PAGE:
Friday, February 7, 2014

2015 Contenders: Half a Chance, by Cynthia Lord

Lucy has just moved to a picturesque lakeside home in New Hampshire, and a lot has happened all at once. Her famous photographer father is off on an extended trip, she's got her mind set on winning a photography contest that her father is judging, and she's making friends with Nate, the boy next door. But Nate is only here for the summer, and his family has problems of their own -- problems that affect Lucy as well.

Developing one's artistic talents, wildlife conservation, issues of aging, and one's relationship with one's family and peers -- all of these themes play a big role in Half a Chance. And yet, the book avoids feeling like a laundry list of issues, largely because of the strength of the characters. Lucy, Nate, and their families and friends are all fully three-dimensional, and if they're fighting more than one battle at a time, that's true of most people.

Additionally, the language is truly lovely. Lucy is a photographer*, and as such, is attuned to the details of the world around her. This means that her descriptions of the lake, the mountains, and the people around her can be poetic and finely-tuned without any of it sounding out of character. There are plenty of other very good books set in and around lakes in northern New England -- My Mixed-Up. Berry Blue Summer comes to mind as a recent example -- but I can't immediately think of another one that made me feel so strongly that I was there.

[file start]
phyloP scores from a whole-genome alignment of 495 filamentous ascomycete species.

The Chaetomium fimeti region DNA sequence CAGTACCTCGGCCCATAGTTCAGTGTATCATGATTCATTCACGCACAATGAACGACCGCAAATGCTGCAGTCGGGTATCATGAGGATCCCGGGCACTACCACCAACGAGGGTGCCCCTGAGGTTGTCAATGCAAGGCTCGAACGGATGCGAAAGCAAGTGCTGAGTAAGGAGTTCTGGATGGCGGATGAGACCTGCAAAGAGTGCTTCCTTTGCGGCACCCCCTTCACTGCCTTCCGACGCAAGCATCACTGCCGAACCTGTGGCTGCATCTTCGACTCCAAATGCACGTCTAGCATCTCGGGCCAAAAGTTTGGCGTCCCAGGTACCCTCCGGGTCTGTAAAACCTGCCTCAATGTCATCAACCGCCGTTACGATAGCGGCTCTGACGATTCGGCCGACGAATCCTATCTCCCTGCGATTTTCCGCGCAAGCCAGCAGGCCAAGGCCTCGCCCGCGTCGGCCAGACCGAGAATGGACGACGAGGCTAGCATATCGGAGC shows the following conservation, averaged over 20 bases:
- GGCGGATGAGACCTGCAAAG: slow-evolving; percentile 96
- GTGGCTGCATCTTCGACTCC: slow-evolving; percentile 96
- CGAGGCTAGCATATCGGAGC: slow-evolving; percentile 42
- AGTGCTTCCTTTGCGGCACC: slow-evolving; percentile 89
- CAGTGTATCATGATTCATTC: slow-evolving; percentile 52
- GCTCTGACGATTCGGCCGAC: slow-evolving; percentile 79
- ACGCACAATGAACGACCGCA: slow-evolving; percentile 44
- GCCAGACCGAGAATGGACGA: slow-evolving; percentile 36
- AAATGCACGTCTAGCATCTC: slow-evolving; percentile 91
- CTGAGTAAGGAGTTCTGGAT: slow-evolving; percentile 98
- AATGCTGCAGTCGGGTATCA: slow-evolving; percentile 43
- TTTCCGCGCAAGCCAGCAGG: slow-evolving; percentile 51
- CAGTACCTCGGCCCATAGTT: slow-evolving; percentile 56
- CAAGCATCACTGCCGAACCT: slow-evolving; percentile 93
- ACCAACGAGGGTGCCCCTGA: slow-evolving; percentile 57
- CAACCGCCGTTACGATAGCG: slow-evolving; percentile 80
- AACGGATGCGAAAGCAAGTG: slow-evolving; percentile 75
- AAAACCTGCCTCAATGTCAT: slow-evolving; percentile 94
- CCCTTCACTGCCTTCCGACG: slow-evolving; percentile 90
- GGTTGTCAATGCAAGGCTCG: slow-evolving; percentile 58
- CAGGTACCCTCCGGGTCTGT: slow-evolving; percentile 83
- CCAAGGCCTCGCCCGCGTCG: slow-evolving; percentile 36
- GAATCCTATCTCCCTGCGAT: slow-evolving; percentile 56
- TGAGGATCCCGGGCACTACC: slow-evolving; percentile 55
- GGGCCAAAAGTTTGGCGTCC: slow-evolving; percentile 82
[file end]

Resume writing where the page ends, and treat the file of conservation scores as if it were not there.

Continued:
It's always hard to talk about Newbery potential for books that come out during the first few months of the year, because it's not yet clear what the field looks like. What I can say is that, at least for the early going, Half a Chance is going to be my benchmark, a marker against which to measure other books that come out. It's at least that good, whether or not it turns out to be a Newbery frontrunner by the end of the year.

*As a side note, for a book with photography as a central conceit, I don't think the cover is all that great. I mean, it's a Cynthia Lord book, so I doubt it will affect sales all that much, but it doesn't really fulfill the book's own statements about what makes a good picture.

Publication in February by Scholastic

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